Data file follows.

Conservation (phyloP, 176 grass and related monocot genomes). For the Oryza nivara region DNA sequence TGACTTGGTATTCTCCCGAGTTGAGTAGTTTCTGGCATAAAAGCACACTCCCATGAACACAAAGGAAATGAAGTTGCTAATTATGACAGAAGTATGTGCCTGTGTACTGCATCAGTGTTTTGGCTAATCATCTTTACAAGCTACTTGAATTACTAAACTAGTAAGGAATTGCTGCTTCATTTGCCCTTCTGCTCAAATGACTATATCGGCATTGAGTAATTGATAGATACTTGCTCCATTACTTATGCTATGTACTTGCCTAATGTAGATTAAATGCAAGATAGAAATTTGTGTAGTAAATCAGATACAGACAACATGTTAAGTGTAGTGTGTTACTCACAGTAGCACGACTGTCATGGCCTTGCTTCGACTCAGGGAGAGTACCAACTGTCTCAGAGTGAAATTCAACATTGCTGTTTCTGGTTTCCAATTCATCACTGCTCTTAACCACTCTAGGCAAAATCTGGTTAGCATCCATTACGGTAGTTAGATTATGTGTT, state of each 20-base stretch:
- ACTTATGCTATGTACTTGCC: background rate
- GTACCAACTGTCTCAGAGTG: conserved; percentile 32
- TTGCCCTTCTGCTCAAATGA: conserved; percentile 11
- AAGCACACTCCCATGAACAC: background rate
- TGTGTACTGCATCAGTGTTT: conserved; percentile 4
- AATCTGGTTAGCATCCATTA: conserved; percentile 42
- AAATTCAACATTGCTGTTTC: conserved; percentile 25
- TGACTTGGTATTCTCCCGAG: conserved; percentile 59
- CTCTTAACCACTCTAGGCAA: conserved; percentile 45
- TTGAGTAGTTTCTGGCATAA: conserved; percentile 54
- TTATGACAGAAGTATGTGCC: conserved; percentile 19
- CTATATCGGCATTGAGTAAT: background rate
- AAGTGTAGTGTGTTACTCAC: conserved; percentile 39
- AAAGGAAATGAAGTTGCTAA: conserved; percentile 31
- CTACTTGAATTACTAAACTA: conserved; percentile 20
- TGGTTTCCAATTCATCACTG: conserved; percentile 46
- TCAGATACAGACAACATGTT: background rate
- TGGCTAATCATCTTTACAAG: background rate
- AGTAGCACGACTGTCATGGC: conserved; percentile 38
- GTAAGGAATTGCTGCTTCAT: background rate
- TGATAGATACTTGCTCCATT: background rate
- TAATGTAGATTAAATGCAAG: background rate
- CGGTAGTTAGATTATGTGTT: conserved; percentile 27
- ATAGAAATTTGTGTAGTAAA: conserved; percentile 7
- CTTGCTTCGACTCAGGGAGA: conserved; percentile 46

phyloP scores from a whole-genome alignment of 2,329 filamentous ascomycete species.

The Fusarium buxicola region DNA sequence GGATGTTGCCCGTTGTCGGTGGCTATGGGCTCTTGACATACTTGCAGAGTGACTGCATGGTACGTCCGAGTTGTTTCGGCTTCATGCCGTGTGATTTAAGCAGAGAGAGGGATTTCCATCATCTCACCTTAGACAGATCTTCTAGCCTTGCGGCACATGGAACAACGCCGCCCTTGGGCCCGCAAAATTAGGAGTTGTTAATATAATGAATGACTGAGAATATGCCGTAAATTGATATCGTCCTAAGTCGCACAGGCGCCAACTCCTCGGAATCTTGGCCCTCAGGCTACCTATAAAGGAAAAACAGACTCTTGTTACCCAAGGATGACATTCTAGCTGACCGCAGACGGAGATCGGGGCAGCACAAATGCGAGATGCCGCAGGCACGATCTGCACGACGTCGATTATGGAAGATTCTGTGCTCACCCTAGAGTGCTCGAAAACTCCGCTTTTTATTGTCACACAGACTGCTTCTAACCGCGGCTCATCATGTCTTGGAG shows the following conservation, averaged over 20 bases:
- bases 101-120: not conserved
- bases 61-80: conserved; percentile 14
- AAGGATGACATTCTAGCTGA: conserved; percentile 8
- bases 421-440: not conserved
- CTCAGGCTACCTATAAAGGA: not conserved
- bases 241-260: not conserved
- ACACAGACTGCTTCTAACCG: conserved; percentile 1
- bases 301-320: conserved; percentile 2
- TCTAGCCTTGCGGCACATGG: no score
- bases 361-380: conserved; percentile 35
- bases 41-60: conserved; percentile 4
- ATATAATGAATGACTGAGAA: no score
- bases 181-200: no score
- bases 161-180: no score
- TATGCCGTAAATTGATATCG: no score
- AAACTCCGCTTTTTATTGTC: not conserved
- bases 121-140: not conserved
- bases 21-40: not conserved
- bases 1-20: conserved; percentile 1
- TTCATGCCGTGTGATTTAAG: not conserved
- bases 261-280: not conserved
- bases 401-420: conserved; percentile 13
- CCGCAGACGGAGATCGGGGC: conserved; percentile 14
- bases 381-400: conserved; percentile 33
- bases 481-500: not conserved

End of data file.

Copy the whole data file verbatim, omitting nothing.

Conservation (phyloP, 176 grass and related monocot genomes). For the Oryza nivara region DNA sequence TGACTTGGTATTCTCCCGAGTTGAGTAGTTTCTGGCATAAAAGCACACTCCCATGAACACAAAGGAAATGAAGTTGCTAATTATGACAGAAGTATGTGCCTGTGTACTGCATCAGTGTTTTGGCTAATCATCTTTACAAGCTACTTGAATTACTAAACTAGTAAGGAATTGCTGCTTCATTTGCCCTTCTGCTCAAATGACTATATCGGCATTGAGTAATTGATAGATACTTGCTCCATTACTTATGCTATGTACTTGCCTAATGTAGATTAAATGCAAGATAGAAATTTGTGTAGTAAATCAGATACAGACAACATGTTAAGTGTAGTGTGTTACTCACAGTAGCACGACTGTCATGGCCTTGCTTCGACTCAGGGAGAGTACCAACTGTCTCAGAGTGAAATTCAACATTGCTGTTTCTGGTTTCCAATTCATCACTGCTCTTAACCACTCTAGGCAAAATCTGGTTAGCATCCATTACGGTAGTTAGATTATGTGTT, state of each 20-base stretch:
- ACTTATGCTATGTACTTGCC: background rate
- GTACCAACTGTCTCAGAGTG: conserved; percentile 32
- TTGCCCTTCTGCTCAAATGA: conserved; percentile 11
- AAGCACACTCCCATGAACAC: background rate
- TGTGTACTGCATCAGTGTTT: conserved; percentile 4
- AATCTGGTTAGCATCCATTA: conserved; percentile 42
- AAATTCAACATTGCTGTTTC: conserved; percentile 25
- TGACTTGGTATTCTCCCGAG: conserved; percentile 59
- CTCTTAACCACTCTAGGCAA: conserved; percentile 45
- TTGAGTAGTTTCTGGCATAA: conserved; percentile 54
- TTATGACAGAAGTATGTGCC: conserved; percentile 19
- CTATATCGGCATTGAGTAAT: background rate
- AAGTGTAGTGTGTTACTCAC: conserved; percentile 39
- AAAGGAAATGAAGTTGCTAA: conserved; percentile 31
- CTACTTGAATTACTAAACTA: conserved; percentile 20
- TGGTTTCCAATTCATCACTG: conserved; percentile 46
- TCAGATACAGACAACATGTT: background rate
- TGGCTAATCATCTTTACAAG: background rate
- AGTAGCACGACTGTCATGGC: conserved; percentile 38
- GTAAGGAATTGCTGCTTCAT: background rate
- TGATAGATACTTGCTCCATT: background rate
- TAATGTAGATTAAATGCAAG: background rate
- CGGTAGTTAGATTATGTGTT: conserved; percentile 27
- ATAGAAATTTGTGTAGTAAA: conserved; percentile 7
- CTTGCTTCGACTCAGGGAGA: conserved; percentile 46

phyloP scores from a whole-genome alignment of 2,329 filamentous ascomycete species.

The Fusarium buxicola region DNA sequence GGATGTTGCCCGTTGTCGGTGGCTATGGGCTCTTGACATACTTGCAGAGTGACTGCATGGTACGTCCGAGTTGTTTCGGCTTCATGCCGTGTGATTTAAGCAGAGAGAGGGATTTCCATCATCTCACCTTAGACAGATCTTCTAGCCTTGCGGCACATGGAACAACGCCGCCCTTGGGCCCGCAAAATTAGGAGTTGTTAATATAATGAATGACTGAGAATATGCCGTAAATTGATATCGTCCTAAGTCGCACAGGCGCCAACTCCTCGGAATCTTGGCCCTCAGGCTACCTATAAAGGAAAAACAGACTCTTGTTACCCAAGGATGACATTCTAGCTGACCGCAGACGGAGATCGGGGCAGCACAAATGCGAGATGCCGCAGGCACGATCTGCACGACGTCGATTATGGAAGATTCTGTGCTCACCCTAGAGTGCTCGAAAACTCCGCTTTTTATTGTCACACAGACTGCTTCTAACCGCGGCTCATCATGTCTTGGAG shows the following conservation, averaged over 20 bases:
- bases 101-120: not conserved
- bases 61-80: conserved; percentile 14
- AAGGATGACATTCTAGCTGA: conserved; percentile 8
- bases 421-440: not conserved
- CTCAGGCTACCTATAAAGGA: not conserved
- bases 241-260: not conserved
- ACACAGACTGCTTCTAACCG: conserved; percentile 1
- bases 301-320: conserved; percentile 2
- TCTAGCCTTGCGGCACATGG: no score
- bases 361-380: conserved; percentile 35
- bases 41-60: conserved; percentile 4
- ATATAATGAATGACTGAGAA: no score
- bases 181-200: no score
- bases 161-180: no score
- TATGCCGTAAATTGATATCG: no score
- AAACTCCGCTTTTTATTGTC: not conserved
- bases 121-140: not conserved
- bases 21-40: not conserved
- bases 1-20: conserved; percentile 1
- TTCATGCCGTGTGATTTAAG: not conserved
- bases 261-280: not conserved
- bases 401-420: conserved; percentile 13
- CCGCAGACGGAGATCGGGGC: conserved; percentile 14
- bases 381-400: conserved; percentile 33
- bases 481-500: not conserved